8002Re: [PPLetterpress] bringing the cost of plates down
- Jun 28, 2007Adele-
This doesn't answer your literal question, but it answers the spirit
of your question.
If they were my students i'd suggest they try woodcuts instead of PP
to create images. College kids are time rich and cash poor. A $30 set
of woodcutting tools and some 3/4" plywood [which can be scrounged or
bought cheaply] and they're set. And they're making art with their
hands - it's immediate, tactile, & cheap.
One of my biggest gripes with printmakers these days: valuing
computer work over hand work. PP is great for text, job printing,
etc. - for when you're making enough money to justify the cost. If
your students are going to be professional job printers or book
printers then it makes sense to go this route. But if you want to
make images on the cheap - i'd start thinking elsewhere. If they're
going to be artists they better get used to being poor and
resourceful. I think it's part of my job as an instructor to prepare
them for being poor and how to deal with it.
How about a tint block. One solid block that gets inked up. Use
makeready to create the image. Amos Kennedy uses this technique to
great effect. I've made images just by building up scotch tape on the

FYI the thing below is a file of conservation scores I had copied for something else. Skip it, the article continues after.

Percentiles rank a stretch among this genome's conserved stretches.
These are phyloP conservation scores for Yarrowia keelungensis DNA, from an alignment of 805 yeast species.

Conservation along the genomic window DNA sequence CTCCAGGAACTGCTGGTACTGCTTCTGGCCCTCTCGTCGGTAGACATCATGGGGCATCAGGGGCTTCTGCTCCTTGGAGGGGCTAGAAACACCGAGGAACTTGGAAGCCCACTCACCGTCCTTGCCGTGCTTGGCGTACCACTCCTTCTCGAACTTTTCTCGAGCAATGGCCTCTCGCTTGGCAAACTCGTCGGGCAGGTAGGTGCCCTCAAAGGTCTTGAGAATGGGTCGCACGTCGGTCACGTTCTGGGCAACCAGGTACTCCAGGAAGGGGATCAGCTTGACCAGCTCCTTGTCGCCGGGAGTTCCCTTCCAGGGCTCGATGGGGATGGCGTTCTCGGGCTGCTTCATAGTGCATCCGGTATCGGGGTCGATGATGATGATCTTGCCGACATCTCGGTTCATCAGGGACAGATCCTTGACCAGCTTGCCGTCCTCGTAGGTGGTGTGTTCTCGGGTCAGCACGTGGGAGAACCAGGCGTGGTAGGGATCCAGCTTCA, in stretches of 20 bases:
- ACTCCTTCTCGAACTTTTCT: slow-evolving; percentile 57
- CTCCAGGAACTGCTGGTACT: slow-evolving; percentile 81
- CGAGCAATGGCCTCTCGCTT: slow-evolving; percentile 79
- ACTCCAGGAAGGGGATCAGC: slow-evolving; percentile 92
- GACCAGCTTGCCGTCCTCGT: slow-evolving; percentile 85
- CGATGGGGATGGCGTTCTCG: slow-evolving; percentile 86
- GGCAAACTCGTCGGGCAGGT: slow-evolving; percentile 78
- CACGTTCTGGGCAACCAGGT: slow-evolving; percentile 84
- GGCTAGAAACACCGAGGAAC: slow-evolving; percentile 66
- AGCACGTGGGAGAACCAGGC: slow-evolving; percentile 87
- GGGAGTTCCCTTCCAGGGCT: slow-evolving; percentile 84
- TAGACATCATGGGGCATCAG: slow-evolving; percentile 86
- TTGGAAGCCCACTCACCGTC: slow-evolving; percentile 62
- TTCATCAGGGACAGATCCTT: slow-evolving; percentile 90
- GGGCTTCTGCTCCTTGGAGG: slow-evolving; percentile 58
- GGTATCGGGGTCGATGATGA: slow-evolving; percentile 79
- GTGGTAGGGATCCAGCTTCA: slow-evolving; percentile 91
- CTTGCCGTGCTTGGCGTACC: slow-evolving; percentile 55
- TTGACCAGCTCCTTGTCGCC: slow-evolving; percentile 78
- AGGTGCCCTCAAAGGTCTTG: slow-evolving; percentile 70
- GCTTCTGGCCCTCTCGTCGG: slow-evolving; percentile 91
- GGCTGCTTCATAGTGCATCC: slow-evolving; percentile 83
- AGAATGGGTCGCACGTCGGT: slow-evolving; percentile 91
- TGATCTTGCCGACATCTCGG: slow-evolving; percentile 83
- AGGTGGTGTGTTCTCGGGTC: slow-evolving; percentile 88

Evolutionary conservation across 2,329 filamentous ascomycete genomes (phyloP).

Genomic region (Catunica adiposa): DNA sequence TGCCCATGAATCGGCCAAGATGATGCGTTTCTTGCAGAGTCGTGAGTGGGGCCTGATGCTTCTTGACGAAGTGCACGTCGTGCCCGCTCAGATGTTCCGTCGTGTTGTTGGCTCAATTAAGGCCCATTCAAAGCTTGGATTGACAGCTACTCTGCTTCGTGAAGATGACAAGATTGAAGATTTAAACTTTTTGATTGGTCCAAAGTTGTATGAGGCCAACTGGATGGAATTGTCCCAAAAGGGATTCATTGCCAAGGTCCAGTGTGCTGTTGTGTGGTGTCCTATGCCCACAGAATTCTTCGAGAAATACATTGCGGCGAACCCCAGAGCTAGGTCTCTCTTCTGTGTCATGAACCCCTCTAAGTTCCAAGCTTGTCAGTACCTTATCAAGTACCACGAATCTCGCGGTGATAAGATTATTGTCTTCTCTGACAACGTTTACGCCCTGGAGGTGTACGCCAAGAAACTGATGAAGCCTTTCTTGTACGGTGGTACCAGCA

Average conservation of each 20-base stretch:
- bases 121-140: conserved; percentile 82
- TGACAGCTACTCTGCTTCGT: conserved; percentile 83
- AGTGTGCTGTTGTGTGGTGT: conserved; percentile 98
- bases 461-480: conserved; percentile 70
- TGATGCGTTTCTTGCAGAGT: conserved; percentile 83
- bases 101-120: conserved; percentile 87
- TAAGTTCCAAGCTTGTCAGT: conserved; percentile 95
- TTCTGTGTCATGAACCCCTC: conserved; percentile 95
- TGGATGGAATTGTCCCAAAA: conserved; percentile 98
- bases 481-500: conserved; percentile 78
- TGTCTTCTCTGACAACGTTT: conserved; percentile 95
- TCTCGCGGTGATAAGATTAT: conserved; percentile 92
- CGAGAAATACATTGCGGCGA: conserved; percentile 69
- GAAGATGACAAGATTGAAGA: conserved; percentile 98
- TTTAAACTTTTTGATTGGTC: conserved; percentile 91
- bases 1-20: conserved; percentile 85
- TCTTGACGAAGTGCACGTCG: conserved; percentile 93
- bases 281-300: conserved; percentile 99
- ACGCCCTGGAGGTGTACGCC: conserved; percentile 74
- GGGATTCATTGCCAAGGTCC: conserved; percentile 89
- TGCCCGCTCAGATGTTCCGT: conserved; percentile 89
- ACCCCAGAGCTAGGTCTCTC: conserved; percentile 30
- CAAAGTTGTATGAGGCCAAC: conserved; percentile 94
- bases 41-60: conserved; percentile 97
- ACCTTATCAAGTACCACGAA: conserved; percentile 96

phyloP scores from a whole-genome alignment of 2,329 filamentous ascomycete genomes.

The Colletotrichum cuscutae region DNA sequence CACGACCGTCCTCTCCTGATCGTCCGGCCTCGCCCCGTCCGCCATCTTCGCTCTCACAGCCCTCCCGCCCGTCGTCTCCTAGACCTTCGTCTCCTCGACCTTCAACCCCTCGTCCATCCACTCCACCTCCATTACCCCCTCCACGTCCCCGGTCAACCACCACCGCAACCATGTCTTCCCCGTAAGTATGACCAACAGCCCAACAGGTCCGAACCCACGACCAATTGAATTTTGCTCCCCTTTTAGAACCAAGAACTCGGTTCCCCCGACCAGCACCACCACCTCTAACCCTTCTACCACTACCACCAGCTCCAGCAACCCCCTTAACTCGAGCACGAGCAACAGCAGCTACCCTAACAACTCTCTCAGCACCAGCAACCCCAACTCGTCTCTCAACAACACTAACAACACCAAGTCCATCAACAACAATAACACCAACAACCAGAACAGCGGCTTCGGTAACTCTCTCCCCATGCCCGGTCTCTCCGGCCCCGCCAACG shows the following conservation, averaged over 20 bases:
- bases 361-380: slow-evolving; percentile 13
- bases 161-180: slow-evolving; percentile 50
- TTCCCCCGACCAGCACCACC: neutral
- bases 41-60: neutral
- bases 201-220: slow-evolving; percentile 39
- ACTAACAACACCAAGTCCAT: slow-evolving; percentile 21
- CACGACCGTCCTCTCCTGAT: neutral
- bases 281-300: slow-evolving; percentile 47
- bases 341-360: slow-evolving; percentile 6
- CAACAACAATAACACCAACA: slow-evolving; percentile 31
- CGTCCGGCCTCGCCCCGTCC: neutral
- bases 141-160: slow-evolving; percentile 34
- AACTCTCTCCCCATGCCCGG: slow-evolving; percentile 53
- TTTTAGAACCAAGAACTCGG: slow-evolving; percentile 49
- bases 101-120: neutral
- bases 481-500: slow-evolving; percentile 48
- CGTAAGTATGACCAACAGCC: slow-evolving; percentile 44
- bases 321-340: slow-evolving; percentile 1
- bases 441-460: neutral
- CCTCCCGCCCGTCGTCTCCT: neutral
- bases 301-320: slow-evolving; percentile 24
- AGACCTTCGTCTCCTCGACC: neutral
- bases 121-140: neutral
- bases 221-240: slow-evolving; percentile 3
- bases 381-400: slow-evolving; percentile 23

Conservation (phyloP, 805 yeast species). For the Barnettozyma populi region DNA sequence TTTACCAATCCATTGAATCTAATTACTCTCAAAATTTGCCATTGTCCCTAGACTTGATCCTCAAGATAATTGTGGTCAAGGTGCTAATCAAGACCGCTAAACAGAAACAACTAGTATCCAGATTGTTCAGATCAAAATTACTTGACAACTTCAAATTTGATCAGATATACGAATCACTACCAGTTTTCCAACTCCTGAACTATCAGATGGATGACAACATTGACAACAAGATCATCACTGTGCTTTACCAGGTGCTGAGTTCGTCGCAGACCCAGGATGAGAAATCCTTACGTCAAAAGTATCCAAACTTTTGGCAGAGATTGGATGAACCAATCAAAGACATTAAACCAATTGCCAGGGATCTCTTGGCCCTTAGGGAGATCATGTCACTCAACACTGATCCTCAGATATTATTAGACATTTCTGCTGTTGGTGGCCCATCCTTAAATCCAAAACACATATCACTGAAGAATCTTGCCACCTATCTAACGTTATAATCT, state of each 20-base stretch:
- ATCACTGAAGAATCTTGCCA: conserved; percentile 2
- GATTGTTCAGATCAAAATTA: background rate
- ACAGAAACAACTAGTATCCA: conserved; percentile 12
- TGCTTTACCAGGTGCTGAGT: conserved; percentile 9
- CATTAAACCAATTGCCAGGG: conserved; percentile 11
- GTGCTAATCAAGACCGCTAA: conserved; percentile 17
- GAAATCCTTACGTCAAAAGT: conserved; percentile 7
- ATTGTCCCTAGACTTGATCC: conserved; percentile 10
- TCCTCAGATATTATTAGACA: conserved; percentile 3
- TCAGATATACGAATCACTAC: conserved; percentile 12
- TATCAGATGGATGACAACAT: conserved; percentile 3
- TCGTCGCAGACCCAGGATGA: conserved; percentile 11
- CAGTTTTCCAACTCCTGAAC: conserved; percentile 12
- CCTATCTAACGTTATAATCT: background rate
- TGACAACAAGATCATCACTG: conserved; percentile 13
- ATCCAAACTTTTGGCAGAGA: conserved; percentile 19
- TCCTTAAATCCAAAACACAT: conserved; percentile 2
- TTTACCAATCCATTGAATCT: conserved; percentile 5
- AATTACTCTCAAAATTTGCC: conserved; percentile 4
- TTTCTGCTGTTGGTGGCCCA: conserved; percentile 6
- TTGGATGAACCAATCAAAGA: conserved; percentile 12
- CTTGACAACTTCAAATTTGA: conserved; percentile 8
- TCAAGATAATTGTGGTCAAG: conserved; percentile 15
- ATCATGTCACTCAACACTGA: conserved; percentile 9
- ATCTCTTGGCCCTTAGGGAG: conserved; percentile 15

tympan. All you need is some chipboard, paper, tape, glue. Another
printmaker I know buys vinyl placemats from the goodwill to make his
plates from, cuts them with an xacto knife. How about high density
foam and xacto knives - totally free! The Purgatory Pie Press did a
whole series of prints using duct tape for the relief image.
If they want to use text, i'd go with used metal type. Definitely
cheaper than PP. If you're resourceful you can get it for free. I've
got a whole house full of type that was given freely. There are vast
amounts of stymie and park avenue that no one wants. Have your
students do some leg work, ask around to old timey printers. Setting
type by hand is free, and your students will learn the basics of
typography, and accordingly their digital typography will improve.
It wouldn't hurt to think outside the boxcar... um, i mean, box.
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